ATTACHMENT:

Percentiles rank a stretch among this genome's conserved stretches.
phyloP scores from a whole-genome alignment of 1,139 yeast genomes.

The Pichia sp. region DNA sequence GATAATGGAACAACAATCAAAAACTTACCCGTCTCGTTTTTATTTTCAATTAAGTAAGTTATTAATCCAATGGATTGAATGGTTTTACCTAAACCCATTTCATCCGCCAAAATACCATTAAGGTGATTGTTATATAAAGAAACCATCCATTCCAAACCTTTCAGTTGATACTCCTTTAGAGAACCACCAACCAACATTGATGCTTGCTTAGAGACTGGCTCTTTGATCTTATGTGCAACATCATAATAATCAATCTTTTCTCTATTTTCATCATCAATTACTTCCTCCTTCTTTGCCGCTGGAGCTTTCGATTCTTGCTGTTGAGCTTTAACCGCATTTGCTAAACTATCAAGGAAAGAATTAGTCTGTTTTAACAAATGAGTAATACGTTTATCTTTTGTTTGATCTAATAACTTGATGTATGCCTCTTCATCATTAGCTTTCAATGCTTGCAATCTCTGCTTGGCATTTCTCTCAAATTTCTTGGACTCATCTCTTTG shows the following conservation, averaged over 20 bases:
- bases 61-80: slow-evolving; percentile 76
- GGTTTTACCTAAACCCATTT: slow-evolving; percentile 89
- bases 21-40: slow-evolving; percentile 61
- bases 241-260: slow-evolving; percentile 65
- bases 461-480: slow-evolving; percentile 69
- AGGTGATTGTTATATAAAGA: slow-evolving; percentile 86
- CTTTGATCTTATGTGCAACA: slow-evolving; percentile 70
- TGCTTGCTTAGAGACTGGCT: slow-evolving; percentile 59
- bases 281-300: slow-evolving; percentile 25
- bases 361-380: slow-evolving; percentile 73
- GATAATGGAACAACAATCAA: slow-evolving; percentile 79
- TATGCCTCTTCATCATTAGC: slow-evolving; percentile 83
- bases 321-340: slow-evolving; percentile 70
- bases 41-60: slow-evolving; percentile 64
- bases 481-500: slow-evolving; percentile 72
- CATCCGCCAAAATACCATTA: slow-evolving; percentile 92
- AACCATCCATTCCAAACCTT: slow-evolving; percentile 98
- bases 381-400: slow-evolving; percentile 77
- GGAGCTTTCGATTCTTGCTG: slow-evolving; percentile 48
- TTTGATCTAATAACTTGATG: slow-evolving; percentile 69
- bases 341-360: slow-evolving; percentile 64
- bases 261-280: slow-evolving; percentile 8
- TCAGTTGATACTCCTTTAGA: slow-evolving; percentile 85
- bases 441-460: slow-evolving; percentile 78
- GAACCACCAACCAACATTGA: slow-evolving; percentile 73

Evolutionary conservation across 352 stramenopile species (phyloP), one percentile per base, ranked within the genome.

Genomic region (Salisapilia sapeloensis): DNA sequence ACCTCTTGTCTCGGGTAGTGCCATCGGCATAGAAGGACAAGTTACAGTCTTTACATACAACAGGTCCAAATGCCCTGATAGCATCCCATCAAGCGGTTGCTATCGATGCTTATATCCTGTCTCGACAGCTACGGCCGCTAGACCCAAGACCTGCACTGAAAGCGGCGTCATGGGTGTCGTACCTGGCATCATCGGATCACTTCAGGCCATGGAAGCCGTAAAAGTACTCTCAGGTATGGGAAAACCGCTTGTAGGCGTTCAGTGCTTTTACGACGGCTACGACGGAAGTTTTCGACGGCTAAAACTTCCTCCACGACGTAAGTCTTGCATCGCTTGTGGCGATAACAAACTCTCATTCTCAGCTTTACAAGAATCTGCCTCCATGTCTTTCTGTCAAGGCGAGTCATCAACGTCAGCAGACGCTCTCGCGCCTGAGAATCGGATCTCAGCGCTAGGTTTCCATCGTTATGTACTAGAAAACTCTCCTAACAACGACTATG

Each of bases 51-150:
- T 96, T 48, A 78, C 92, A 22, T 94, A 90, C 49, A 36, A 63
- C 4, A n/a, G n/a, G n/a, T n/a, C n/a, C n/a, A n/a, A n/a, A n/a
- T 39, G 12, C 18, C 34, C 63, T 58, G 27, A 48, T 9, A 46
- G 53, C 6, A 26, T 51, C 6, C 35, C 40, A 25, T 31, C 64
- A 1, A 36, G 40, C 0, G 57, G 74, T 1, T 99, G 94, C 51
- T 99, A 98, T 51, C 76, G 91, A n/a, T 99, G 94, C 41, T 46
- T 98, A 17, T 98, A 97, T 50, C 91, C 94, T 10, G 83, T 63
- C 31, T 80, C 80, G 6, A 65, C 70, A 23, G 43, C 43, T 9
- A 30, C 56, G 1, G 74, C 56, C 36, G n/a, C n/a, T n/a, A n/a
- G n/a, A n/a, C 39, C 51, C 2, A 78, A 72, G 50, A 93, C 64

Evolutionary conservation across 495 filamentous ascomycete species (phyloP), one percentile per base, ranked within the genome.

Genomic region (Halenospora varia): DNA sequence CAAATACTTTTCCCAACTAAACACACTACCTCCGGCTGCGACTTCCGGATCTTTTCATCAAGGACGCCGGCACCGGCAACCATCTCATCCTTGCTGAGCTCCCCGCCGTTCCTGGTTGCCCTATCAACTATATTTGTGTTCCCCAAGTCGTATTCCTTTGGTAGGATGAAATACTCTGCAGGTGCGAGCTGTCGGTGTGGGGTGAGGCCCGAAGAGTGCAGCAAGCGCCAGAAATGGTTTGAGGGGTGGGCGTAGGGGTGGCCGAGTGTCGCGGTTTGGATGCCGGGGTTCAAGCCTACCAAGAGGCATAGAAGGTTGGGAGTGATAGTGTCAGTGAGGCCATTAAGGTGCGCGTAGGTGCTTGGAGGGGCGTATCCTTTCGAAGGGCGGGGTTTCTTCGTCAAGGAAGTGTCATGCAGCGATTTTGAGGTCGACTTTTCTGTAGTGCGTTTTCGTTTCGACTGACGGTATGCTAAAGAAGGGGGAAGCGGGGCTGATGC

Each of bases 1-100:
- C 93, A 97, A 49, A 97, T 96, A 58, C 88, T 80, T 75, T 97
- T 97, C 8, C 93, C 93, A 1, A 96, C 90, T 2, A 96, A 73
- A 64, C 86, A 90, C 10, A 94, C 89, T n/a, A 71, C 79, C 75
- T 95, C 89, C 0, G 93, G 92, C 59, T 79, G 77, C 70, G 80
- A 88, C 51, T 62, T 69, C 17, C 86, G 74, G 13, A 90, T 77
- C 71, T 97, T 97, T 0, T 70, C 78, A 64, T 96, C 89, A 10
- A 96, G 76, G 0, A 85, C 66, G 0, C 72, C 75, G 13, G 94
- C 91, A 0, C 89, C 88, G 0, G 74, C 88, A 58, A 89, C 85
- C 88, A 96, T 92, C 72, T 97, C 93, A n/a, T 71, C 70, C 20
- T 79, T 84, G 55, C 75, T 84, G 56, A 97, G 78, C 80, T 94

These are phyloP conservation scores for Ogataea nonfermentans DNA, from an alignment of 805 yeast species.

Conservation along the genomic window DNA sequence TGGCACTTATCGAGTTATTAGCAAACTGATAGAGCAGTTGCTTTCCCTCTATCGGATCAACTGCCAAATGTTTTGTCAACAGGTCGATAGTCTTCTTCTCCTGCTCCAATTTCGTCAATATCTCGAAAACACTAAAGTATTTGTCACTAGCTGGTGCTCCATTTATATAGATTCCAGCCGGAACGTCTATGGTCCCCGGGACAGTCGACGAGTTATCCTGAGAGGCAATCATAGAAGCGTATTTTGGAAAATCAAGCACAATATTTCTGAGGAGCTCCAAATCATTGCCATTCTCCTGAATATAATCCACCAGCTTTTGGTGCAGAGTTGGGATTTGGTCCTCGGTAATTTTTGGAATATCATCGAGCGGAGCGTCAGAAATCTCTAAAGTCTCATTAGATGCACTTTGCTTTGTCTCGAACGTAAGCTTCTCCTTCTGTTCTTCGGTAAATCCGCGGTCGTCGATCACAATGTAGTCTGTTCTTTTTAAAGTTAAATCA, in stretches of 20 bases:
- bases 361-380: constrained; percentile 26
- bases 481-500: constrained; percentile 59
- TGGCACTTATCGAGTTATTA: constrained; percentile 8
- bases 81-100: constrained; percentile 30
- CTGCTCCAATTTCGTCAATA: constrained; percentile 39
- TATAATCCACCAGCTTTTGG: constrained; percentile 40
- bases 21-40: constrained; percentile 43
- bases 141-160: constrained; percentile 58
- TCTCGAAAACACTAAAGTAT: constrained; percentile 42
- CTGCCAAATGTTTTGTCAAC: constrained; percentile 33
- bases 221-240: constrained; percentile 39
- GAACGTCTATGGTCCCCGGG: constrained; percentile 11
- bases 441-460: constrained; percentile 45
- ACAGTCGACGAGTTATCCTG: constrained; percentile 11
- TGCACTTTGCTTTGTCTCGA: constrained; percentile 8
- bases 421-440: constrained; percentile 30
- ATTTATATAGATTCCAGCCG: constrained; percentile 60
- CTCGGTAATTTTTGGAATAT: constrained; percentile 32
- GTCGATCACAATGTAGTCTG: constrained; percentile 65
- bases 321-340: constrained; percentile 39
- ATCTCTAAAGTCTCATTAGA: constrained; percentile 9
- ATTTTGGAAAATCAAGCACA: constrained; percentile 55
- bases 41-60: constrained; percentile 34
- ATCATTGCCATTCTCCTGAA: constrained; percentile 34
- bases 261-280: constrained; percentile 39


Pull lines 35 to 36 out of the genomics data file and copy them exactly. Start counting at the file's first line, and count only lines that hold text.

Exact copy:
- G 53, C 6, A 26, T 51, C 6, C 35, C 40, A 25, T 31, C 64
- A 1, A 36, G 40, C 0, G 57, G 74, T 1, T 99, G 94, C 51